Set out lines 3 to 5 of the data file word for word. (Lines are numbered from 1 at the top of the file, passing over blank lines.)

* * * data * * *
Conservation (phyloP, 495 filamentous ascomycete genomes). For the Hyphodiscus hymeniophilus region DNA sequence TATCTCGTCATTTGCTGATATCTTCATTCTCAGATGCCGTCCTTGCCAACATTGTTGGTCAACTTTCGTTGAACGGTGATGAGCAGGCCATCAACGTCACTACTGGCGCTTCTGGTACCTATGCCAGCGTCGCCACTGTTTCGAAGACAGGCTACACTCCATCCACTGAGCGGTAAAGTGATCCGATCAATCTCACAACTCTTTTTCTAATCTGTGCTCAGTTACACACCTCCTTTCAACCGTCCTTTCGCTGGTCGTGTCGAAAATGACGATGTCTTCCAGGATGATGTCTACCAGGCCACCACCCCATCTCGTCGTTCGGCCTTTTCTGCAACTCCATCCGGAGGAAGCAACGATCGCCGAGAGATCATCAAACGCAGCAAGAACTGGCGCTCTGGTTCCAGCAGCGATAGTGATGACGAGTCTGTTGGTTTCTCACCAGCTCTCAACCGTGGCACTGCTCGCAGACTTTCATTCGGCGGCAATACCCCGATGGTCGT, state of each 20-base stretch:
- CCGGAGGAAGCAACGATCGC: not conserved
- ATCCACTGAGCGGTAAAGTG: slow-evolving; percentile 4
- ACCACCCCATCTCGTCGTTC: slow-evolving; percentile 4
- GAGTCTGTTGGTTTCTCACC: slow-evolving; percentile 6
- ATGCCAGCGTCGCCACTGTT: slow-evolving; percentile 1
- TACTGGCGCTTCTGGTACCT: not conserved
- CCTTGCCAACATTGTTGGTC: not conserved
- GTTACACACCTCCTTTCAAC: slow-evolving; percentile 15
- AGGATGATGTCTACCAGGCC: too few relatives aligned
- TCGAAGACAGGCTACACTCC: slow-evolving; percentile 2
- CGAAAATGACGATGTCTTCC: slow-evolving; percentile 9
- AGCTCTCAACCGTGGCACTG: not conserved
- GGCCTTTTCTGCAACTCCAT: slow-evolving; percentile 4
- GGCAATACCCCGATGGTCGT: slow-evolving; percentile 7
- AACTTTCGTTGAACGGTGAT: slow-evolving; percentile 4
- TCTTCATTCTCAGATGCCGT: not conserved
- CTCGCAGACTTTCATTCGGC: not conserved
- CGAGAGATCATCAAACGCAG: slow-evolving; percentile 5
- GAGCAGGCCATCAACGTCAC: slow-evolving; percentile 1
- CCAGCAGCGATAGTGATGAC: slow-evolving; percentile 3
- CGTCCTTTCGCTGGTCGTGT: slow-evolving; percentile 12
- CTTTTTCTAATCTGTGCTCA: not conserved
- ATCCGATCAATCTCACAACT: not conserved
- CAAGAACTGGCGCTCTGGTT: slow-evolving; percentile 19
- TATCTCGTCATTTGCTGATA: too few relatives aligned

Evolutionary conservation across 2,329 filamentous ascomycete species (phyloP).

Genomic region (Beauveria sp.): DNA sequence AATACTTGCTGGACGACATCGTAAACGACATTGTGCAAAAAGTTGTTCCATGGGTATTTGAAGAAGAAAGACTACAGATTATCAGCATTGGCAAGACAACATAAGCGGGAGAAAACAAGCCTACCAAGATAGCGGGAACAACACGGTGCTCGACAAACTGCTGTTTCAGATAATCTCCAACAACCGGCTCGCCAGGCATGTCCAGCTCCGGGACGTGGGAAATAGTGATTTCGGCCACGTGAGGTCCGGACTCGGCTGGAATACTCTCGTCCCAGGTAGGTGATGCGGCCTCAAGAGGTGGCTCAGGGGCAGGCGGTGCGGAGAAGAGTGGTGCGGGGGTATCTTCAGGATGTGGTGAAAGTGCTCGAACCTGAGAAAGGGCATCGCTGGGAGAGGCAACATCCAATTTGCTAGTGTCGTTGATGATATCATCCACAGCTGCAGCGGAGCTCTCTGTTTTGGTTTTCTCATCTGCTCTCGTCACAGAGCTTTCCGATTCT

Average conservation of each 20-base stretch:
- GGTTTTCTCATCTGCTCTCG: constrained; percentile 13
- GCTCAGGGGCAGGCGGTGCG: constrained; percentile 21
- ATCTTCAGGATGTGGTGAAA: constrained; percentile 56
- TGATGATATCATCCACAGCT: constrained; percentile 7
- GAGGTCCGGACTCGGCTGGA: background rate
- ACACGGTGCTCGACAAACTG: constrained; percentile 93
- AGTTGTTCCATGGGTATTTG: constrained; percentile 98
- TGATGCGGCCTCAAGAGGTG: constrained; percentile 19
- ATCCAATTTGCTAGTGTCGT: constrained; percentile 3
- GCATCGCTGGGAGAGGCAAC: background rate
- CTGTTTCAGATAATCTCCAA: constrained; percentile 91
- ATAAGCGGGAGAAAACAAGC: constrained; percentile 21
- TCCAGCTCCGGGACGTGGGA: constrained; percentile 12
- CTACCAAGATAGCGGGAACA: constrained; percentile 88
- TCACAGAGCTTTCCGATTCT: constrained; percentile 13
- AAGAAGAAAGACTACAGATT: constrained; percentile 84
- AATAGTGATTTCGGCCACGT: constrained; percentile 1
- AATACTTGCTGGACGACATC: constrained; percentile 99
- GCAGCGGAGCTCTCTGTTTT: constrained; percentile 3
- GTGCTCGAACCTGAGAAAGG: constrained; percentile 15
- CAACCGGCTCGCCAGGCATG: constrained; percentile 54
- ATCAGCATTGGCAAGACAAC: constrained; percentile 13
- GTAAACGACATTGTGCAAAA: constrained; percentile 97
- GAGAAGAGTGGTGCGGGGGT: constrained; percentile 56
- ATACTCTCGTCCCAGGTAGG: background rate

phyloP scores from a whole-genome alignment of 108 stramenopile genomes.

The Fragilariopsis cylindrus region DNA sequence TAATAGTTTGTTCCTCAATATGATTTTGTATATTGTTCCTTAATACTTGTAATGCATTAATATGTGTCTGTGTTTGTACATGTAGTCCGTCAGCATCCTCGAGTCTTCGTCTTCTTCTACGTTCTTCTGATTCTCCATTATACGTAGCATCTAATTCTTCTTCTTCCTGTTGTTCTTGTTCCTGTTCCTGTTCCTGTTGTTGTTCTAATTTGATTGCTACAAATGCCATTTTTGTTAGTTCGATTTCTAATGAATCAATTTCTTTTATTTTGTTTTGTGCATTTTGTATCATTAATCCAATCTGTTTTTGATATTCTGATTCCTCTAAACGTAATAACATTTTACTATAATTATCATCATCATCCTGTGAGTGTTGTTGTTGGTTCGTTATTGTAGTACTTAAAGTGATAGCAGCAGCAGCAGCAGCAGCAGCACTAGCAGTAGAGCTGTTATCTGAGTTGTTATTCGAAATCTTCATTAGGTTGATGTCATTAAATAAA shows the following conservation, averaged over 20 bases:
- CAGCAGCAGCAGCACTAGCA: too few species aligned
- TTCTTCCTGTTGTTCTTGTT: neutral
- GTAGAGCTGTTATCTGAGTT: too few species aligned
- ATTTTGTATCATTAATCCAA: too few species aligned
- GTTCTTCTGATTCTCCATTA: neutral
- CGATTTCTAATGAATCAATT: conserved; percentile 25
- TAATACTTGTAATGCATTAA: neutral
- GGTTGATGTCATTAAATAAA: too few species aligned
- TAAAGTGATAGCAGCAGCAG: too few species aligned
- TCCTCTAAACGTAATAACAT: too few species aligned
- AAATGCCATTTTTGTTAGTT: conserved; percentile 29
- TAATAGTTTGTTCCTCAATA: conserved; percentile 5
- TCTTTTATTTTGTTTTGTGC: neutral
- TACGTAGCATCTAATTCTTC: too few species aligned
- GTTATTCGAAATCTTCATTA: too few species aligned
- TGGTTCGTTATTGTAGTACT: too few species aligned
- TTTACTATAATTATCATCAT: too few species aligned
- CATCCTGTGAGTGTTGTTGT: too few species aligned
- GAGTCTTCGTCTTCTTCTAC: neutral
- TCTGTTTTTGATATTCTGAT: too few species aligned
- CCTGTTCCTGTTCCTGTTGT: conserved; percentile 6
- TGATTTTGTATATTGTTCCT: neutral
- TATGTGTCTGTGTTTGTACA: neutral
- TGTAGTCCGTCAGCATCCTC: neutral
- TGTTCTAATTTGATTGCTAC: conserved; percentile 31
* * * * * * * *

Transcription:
- ATCCACTGAGCGGTAAAGTG: slow-evolving; percentile 4
- ACCACCCCATCTCGTCGTTC: slow-evolving; percentile 4
- GAGTCTGTTGGTTTCTCACC: slow-evolving; percentile 6